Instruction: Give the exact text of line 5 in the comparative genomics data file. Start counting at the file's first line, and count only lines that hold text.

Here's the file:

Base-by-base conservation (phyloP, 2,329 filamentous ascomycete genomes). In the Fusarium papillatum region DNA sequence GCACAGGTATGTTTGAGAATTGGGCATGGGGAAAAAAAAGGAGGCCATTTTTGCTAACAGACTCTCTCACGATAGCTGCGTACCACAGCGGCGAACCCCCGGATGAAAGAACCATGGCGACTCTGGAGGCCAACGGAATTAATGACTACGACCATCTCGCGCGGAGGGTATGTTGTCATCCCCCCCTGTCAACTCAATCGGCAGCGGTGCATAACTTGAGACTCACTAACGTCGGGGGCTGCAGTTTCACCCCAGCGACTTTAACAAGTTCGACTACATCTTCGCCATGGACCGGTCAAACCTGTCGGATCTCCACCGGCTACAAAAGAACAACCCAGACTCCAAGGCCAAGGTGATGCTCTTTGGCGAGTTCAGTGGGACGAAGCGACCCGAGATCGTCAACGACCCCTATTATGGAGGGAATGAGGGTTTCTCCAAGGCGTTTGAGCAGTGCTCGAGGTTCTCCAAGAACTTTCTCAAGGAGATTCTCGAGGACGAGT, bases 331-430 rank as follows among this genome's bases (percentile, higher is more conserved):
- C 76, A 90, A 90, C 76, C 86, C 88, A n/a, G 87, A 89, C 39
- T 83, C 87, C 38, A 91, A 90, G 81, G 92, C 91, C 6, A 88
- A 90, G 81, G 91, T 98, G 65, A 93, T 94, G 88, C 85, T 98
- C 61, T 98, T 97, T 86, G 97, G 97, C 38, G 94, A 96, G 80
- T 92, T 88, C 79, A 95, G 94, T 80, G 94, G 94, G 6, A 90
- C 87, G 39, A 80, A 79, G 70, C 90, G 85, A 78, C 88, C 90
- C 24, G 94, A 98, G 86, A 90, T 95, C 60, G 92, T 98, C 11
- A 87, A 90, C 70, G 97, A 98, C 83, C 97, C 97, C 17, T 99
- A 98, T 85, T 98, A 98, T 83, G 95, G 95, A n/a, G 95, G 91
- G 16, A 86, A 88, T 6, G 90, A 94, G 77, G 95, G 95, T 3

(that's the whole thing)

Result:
- C 61, T 98, T 97, T 86, G 97, G 97, C 38, G 94, A 96, G 80